اجزای پیالهای که درهم پیوست
به شکستن آن روا نمیدارد مست
چندین سر و پای نازنین و بر و دست
در مهر که پیوست و به کین که شکست
Dashti, quatrain 22, p. 248
ajzaa-ye piaalei ke darham peyvast
be shekastan-e aan ravaa nemidaarad mast
chandin sar o paa-ye naazanin o bar o dast
dar mehr-e ke peyvast o be kin-e ke shekast
As clay is turned, cups rise and come awake,
Vessels no drunk would ever wish to break.
Lovely faces, deft hands, nimble feet
what love forms them, what spite these lives to take?
Another said -- "Why, ne'er a peevish Boy
Would break the Bowl from which he drank in Joy;
And He that with his hand the Vessel made
Will surely not in after Wrath destroy!"
Edward FitzGerald, Stanza LXII (1st ed)
That earthen bowl of such exquisite make,
Not even drunkards would attempt to break;
So many lovely heads and dainty hands --
For whom He makes, for spite of whom does break?
Ahmad Saidi, quatrain 66
Behold these cups! Can He who deigned to make them,
In wanton freak let ruin overtake them,
So many shapely feet and hands and heads --
what love drove Him to make, what wrath to break them?
E. H. Whinfield, quatrain 42
Translation & Discussion of the quatrain: 1. The parts of a cup which have been joined/assembled --the cup has components or "members," اجزا which correspond to the heads, feet, trunks and hands of human forms, which we see below. And these cup parts are recycled from the dust or clay of those humans who have gone before. 2. The smashing of them no drunk will allow --besides "the drunk," مست carries with it the sense of careless, heedless, mindless. 3. So many lovely heads and legs and breasts and hands --The third line has a number of variations, two of which I would like to mention here: چندين سر و پای نازنين از سر دست , the Ouseley manuscript which FitzGerald used, and Hedaayat's reading (quatrain44) چندين سر و ساق نازنين و کف دست. I like the Ouseley reading -- these lovely people were assembled with a turn of the hand, effortlessly, and then smashed in the same way. The Hedaayat variation, کف دست, kaf-e dast, brings to mind the hand of the potter who shapes the clay with the palms or palm side of his hands, carefully, skillfully, lovingly, although of course kaf-e dast directly refers to the creation, the human creation. Through this image, Hedaayat' s reading reinforces the bewilderment and anger expressed in the last two lines of the quatrain. 4. Assembled in love of whom and smashed for hate of whom.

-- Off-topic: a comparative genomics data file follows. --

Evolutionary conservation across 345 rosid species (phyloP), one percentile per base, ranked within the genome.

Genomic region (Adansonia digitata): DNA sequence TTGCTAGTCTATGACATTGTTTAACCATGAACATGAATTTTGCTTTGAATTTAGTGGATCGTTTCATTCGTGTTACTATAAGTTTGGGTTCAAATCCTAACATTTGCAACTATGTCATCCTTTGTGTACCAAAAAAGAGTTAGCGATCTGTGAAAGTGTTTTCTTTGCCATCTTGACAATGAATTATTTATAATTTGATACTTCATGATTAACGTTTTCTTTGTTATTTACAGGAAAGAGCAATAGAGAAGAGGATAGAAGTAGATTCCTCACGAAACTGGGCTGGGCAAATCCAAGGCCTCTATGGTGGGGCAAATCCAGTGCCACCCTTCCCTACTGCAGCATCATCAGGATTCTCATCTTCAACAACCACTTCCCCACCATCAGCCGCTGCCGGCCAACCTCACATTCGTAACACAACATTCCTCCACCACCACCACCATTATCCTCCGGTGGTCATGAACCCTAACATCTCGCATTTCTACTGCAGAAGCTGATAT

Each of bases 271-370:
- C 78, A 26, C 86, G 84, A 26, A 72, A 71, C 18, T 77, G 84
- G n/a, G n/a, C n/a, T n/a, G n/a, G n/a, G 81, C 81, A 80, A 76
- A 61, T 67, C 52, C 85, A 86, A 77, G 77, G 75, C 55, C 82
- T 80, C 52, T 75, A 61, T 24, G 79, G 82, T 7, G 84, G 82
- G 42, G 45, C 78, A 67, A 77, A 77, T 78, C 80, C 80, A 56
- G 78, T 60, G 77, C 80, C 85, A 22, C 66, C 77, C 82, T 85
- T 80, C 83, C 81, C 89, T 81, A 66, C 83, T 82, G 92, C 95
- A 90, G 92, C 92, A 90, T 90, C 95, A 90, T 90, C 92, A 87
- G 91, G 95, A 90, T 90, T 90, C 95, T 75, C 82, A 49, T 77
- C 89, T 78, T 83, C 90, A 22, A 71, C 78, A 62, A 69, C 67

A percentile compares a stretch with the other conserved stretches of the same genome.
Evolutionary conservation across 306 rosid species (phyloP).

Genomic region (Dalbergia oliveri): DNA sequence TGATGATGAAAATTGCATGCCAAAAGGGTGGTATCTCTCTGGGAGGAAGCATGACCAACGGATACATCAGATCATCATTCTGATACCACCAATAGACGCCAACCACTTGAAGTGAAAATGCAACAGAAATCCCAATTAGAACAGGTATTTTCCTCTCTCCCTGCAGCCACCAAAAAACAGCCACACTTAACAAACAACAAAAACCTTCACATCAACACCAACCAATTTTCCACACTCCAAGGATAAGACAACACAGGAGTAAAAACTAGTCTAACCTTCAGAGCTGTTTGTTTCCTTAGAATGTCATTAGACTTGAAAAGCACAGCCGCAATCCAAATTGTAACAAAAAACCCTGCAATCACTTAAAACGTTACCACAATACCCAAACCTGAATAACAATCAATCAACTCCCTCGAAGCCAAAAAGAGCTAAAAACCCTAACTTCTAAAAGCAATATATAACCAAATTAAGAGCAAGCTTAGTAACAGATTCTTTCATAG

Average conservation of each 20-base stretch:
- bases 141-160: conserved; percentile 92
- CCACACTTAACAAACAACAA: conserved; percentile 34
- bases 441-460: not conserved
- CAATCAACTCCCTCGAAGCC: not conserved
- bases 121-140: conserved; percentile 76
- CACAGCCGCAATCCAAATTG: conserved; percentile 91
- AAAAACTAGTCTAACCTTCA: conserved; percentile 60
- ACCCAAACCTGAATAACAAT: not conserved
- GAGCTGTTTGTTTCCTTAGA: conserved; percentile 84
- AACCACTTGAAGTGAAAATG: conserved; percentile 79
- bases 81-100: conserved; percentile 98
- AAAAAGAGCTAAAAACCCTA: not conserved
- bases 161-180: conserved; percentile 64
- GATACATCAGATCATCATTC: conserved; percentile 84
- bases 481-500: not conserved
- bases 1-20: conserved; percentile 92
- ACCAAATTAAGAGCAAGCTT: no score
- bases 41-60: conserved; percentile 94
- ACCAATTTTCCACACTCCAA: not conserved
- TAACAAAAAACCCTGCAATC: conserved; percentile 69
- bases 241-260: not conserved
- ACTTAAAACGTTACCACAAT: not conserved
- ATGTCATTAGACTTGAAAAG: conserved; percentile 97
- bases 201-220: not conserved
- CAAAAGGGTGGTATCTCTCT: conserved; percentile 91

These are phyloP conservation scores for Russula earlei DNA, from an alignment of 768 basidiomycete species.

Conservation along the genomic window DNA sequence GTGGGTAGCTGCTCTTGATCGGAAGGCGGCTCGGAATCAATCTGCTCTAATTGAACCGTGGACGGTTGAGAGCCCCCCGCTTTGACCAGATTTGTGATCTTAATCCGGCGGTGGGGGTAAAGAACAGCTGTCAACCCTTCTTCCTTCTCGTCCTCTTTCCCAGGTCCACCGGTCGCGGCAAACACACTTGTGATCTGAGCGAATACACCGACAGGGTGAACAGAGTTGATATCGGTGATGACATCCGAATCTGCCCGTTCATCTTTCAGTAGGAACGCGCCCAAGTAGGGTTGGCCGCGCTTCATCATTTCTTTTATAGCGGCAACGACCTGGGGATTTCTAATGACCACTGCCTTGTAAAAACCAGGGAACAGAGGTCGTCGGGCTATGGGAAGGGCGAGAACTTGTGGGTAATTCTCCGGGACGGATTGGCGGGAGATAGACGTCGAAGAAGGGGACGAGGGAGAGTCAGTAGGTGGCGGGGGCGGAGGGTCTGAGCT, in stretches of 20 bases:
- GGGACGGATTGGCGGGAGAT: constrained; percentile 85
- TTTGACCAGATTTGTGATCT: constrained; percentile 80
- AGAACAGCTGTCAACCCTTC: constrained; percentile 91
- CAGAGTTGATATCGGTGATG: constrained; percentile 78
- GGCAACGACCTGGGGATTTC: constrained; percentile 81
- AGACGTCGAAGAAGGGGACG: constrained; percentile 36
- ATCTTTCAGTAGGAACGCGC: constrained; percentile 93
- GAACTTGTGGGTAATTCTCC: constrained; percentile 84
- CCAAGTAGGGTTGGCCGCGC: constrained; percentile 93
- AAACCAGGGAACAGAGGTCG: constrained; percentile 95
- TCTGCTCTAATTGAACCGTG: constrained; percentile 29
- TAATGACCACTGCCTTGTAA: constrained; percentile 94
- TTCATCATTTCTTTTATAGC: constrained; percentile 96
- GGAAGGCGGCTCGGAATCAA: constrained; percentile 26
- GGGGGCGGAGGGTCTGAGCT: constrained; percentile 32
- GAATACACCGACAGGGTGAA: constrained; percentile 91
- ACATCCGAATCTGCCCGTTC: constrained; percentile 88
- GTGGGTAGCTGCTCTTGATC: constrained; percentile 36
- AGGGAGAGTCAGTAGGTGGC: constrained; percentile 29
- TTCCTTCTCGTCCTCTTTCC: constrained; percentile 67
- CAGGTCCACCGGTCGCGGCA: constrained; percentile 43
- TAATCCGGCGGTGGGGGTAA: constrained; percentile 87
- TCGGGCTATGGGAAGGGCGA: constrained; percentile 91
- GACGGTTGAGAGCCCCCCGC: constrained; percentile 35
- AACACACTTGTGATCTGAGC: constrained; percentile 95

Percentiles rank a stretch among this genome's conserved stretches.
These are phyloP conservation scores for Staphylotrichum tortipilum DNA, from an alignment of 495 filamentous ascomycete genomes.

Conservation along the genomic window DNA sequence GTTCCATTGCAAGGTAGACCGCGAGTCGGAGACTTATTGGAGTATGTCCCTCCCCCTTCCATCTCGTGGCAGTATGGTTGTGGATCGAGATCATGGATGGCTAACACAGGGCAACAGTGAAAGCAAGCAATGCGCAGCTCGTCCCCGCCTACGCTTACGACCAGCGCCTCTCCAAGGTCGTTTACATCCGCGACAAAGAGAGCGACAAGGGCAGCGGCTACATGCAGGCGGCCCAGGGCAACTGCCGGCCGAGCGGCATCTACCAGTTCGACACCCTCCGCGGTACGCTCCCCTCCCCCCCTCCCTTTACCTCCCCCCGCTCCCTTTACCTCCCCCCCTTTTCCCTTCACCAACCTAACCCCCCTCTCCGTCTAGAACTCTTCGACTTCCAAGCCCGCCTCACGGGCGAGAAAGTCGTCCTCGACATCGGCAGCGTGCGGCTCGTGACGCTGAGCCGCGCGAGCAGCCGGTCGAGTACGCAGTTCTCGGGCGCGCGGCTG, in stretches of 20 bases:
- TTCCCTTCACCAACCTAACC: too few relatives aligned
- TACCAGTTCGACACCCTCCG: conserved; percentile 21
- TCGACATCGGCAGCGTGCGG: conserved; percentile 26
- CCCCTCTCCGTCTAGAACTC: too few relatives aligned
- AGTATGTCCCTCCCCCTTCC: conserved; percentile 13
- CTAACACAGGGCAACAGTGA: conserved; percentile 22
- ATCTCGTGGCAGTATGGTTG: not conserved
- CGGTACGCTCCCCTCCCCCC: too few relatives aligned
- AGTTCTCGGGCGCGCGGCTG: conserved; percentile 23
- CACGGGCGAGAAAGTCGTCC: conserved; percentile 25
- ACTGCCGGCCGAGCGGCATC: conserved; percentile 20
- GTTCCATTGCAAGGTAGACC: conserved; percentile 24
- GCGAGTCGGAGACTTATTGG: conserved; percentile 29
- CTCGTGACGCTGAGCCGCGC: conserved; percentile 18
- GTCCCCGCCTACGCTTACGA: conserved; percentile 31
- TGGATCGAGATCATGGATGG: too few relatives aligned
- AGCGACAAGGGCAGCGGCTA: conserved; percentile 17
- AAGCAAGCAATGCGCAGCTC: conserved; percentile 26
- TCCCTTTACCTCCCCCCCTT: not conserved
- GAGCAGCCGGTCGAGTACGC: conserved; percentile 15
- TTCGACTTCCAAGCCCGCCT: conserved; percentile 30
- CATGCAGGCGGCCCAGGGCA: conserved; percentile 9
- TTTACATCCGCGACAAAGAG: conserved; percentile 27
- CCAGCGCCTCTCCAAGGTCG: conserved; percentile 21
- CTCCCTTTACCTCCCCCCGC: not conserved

In attempting to rhyme all 4 lines, the third eluded me and I decided not to force it. I liked the idea of the clay rising on the wheel and coming to life as a cup -- a simple cup but made as I have said above, with care and skill. In line 3, the epithets, lovely, deft, nimble are three ways of translating the Persian نازنین and they give life and movement to hands and feet. To translate "what (kind of) love" ... "what (kind of) spite" seemed a good way to express the emotion and to let the reader think about the meaning.